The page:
The Beastie Boys’ journey from downtown punk rock scensters to groundbreaking hip-hop superstars was an unusual one, and one that could only have happened in the freewheeling stylistic melting pot that was New York City in the early- and mid-1980s. Middle-class Jewish kids from Brooklyn and Manhattan, the Beasties — Adam "MCA" Yauch, Michael "Mike D" Diamond and Adam "Ad-Rock" Horovitz, plus drummer Kate Schellenbach, who would later form Luscious Jackson — released a ramshackle punk EP called Polly Wog Stew in 1982, and cut their teeth with gigs opening for hardcore royalty like the Bad Brains and the Misfits. But they were certainly familiar with the exciting new musical style that had recently made its way from the Bronx down to Manhattan. In 1983, they tried their hand at hip-hop with a novelty single, “Cookie Puss,” which was built around a delightfully idiotic prank call that Ad-Rock made to a local Carvel ice cream shop.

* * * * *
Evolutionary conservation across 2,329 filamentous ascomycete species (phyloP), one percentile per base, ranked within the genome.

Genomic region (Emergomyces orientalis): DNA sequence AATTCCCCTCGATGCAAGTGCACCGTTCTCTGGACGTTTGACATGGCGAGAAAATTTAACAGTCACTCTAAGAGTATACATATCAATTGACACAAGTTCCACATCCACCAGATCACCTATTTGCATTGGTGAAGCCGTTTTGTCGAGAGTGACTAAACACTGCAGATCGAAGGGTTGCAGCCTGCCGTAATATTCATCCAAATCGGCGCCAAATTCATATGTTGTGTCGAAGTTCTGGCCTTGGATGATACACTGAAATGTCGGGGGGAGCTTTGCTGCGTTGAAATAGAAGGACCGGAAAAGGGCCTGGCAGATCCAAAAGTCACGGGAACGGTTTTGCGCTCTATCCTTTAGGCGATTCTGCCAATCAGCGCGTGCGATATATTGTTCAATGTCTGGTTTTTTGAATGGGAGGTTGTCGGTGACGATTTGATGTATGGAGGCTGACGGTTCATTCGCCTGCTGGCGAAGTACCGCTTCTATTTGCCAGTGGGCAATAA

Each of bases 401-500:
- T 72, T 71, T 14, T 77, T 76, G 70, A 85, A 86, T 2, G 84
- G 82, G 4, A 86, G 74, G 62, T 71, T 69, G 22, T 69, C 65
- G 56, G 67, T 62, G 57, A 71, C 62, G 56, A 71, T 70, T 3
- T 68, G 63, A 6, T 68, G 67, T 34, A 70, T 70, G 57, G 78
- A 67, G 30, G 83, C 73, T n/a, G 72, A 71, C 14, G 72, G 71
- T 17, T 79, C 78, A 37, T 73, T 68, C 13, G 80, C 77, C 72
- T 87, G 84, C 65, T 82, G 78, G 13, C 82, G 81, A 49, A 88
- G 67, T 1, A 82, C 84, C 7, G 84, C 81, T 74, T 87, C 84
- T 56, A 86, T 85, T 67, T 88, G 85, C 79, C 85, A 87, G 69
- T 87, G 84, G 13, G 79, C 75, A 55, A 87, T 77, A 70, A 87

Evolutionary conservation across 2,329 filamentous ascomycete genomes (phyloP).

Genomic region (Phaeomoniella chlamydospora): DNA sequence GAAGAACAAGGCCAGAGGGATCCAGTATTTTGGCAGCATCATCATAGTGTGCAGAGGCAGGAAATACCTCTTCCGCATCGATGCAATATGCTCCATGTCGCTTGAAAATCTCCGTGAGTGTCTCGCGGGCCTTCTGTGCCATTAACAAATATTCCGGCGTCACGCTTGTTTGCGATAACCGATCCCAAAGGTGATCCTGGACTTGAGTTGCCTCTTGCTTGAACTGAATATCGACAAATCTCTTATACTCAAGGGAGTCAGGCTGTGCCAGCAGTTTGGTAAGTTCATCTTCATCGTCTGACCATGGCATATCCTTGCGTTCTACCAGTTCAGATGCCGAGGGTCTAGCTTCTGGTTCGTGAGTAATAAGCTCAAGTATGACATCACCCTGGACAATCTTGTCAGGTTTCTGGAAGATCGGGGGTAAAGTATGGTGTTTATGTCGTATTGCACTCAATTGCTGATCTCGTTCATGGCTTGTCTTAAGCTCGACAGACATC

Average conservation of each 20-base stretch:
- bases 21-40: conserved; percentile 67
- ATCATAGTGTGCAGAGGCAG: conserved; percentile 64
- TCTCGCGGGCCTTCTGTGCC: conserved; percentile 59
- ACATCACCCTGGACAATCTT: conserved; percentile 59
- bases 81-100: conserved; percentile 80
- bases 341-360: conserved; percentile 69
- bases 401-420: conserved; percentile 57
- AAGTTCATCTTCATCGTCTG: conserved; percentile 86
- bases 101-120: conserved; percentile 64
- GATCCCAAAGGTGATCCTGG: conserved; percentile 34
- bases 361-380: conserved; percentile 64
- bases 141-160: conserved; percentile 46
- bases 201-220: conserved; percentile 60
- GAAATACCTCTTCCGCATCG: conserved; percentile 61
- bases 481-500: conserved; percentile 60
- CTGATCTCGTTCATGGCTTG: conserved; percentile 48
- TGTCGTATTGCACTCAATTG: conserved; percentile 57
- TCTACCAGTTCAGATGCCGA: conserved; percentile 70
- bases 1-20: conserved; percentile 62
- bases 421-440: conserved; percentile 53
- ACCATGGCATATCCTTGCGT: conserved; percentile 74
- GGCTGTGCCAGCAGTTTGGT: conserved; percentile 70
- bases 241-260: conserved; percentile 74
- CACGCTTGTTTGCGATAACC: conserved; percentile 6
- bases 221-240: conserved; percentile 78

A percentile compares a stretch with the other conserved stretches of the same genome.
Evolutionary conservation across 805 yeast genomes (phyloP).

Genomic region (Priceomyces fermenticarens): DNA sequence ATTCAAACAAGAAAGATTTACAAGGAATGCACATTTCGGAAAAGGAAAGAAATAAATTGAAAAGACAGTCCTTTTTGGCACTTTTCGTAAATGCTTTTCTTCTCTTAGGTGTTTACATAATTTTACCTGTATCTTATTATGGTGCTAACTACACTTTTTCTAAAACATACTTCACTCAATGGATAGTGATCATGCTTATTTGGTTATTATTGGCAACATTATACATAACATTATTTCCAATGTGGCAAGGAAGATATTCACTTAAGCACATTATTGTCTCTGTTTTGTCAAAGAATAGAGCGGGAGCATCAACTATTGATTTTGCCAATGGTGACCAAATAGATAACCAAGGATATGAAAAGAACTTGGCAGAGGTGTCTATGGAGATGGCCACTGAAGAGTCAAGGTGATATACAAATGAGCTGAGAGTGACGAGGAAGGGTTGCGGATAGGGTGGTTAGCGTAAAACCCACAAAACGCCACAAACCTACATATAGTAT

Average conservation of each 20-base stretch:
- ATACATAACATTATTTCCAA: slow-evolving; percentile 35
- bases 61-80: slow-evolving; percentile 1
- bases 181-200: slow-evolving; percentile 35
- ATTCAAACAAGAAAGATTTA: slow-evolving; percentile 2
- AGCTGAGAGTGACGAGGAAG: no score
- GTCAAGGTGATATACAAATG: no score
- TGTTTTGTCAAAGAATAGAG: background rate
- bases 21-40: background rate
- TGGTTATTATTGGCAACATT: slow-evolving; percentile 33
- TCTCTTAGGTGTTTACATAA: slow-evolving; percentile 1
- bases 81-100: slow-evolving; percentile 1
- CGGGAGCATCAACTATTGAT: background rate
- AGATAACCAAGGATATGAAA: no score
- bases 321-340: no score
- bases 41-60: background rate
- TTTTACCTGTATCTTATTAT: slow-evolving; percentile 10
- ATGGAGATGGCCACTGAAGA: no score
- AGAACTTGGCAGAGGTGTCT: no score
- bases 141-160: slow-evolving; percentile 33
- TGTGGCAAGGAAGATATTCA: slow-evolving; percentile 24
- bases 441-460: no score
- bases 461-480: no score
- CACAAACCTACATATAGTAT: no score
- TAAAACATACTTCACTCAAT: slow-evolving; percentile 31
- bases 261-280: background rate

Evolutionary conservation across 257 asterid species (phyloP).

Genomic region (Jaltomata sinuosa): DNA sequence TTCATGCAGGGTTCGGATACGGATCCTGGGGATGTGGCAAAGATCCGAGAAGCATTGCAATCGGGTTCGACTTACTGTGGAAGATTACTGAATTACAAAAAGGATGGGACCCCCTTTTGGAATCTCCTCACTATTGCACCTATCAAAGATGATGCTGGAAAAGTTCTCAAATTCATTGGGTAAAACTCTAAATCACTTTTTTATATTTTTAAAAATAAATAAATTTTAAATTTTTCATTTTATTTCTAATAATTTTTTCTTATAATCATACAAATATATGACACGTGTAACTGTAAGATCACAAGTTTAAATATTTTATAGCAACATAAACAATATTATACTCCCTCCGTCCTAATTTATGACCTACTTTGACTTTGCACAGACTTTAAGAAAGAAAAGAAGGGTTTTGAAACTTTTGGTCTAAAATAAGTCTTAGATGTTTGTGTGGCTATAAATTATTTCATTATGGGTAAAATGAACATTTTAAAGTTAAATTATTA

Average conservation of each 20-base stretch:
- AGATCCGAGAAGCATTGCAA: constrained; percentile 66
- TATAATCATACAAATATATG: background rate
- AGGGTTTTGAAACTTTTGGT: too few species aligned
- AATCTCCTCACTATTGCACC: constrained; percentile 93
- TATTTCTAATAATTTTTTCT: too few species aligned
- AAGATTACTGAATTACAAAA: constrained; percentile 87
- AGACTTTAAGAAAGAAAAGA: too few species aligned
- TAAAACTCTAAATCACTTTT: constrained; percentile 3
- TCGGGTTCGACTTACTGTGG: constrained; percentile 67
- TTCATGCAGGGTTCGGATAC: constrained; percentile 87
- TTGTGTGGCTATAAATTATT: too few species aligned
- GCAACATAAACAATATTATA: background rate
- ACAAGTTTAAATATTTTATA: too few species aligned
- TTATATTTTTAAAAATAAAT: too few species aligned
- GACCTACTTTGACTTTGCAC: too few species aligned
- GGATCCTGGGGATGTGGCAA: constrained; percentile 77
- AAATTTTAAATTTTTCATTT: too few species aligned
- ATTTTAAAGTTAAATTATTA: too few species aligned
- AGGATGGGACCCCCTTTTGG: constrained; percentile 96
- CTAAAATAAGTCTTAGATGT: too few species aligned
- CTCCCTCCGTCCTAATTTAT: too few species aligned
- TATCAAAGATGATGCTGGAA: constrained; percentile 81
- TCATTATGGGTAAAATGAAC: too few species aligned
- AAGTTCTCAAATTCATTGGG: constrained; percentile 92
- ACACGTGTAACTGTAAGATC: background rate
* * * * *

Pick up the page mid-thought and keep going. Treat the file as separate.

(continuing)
As one might expect, the single didn’t exactly receive much radio airplay, though one student at New York University loved it, and played it constantly on his weekly show for the University’s campus radio station. That student, Rick Rubin, soon struck up a friendship with the group, volunteered to be their DJ, and invited them to join the record label that he and fast-talking Queens impresario Russell Simmons had just recently founded in his dorm room: Def Jam.

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beastie boys run dmc
Source: MEGA

The Beastie Boys with early tour-mates Run-DMC.